Arlington House | Robert E. Lee Home| Arlington National Cemetery

As you approach Arlington National Cemetery it is hard not to notice the mansion at the top of the hill inside the Cemetery.  Arlington House, or to use its more official title, the Robert E. Lee Memorial, is one of the most arresting sites at the Cemetery, and one that is full of history and intrigue.  Plus, the view from outside the house is amazing, its not A view of Washington, it’s THE view of the entire downtown Washington DC area.

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Arlington House has an incredible history, matching the cemetery surrounding it.  The house has historical connections to so much of early American history, not just the Civil War, but the American Revolution as well.  The house was built by George Washington Parke Custis, grandson of Martha (Custis) Washington, and step-grandson of George Washington.  Custis, or Wash, as he was known, built a thriving plantation overlooking Washington, DC and planned on filling it with his collection of Washington Memorabilia.  The land that the house and the cemetery are built on was Wash’s inheritance from his father and grandmother, and immediately upon Martha’s death, he started to plan Arlington House. Wash and his wife, Mary Fitzhugh Custis had only one surviving daughter, Mary Anna Randolph Custis.  She grew up at the plantation and married her childhood sweetheart, Robert E. Lee at Arlington House in 1831.  6 out of their 7 children were born at Arlington House.

When Robert E. Lee left the Union Army to join the Confederacy in 1861, his wife remained behind at Arlington House, unwilling Robert_Edward_Leeto leave her family’s home.  In May 1861 she received word that the Union was planning to occupy Arlington House, and managed to send most of her valuables away before she vacated.  The house became the headquarters for the Army of the Potomac.  In 1864, the Army confiscated the entire property, claiming that the Lee’s had not paid their taxes in person, a new law that was designed for exactly this purpose.  Later that year, the land surrounding the house became a cemetery, making it impossible for the Lees to return to their home, even after the war.  After their death their son sued the government, claiming they had obtained the house illegally, and won.  The deed to the house and the land was given back to the Lee family, who promptly sold it back to the US Army.  In 1955 Congress designated the house as a permanent memorial to Robert E. Lee.

Arlington House is an architectural marvel, even today.  It was designed to resemble a Greek temple, but not just any old Greek temple, the temple of Hephaestus in Athens.  Even when the house was constructed, houses were rarely built on this scale, with the grandiose outside portico being visible from miles away.  George Washington Parke Custis,wanted the house to be visible from downtown Washington, which it actually still is.  Interestingly, Wash was planning on it being a memorial to George Washington, that didn’t prevent him from skimping on the building costs.  The huge columns in front of the mansion are designed to look like they are marble, but they are actually stucco covered with hydraulic cement and painted to look like marble and sandstone!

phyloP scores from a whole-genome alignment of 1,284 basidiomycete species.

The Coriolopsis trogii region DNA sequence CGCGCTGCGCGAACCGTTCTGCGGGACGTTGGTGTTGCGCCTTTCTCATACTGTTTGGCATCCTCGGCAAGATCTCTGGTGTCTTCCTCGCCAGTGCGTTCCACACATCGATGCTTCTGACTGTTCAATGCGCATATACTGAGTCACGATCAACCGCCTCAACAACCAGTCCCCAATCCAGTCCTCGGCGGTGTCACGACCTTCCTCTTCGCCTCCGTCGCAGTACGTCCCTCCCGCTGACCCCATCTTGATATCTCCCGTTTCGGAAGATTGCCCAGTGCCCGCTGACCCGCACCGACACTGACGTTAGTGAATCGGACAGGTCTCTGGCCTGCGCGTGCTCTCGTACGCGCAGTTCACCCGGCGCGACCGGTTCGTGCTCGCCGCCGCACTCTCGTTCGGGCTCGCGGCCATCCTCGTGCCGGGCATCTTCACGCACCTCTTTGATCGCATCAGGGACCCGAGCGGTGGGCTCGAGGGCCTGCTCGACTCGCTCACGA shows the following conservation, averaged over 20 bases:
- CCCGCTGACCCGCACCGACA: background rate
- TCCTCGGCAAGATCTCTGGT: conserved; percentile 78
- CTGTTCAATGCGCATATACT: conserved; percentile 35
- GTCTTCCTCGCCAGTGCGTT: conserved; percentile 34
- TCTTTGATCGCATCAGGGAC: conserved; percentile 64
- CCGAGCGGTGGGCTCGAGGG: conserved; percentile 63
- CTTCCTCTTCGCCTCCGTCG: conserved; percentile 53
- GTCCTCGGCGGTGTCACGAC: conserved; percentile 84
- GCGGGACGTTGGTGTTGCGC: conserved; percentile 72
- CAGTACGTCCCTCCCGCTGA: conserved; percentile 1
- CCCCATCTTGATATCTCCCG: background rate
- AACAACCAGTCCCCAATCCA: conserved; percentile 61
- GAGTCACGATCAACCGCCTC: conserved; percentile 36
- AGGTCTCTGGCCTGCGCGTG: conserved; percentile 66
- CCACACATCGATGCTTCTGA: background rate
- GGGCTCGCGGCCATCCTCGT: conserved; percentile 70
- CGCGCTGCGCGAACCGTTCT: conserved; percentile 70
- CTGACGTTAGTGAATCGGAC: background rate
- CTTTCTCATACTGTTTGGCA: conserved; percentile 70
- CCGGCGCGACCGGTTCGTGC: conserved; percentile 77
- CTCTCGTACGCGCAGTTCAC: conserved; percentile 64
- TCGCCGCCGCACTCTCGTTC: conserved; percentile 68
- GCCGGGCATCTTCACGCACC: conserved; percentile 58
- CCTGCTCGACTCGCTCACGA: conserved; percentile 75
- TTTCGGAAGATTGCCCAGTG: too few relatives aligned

Extensive renovations continue to take place at Arlington House, preserving this beautiful historic home for the future.  The rooms of the downstairs are set up the way they would have been when the Lee’s lived in the house, so that visitors can get a sense of the life that the Lees led there.  You can also tour several of the out buildings, the summer kitchen and more. Along with the magnificent views of the city, it truly is one of the highlights of Arlington National Cemetery.

Here are the particulars for a visit to the House:

Hours: Arlington House is open different hours from the rest of the Cemetery.  Open from 10am to 4pm in the winter and beginning April 1 will be open from 9:30am to 4:30pm.

Fees: It is completely free to visit the Cemetery and Arlington House.  On busier days there may be a delay to enter the House, and there are restrictions on the number of visitors who can go upstairs in the House at any one time due to structural considerations.

How to get there: As always, metro is probably the best option, although there is a dedicated parking lot at the Cemetery.  The Arlington Metro stop on the Blue line takes you to within steps of the Visitors Center for the Cemetery.  From there, Arlington House is at the top of the Hill.  You can grab a map of the Cemetery at the Visitors Center or simply follow the signs up to the House.  Alternatively, take our Arlington Cemetery Tour for the full scoop on the entire Cemetery and Arlington House, Saturdays at 10am all year long, and Fridays at 10am beginning in April.

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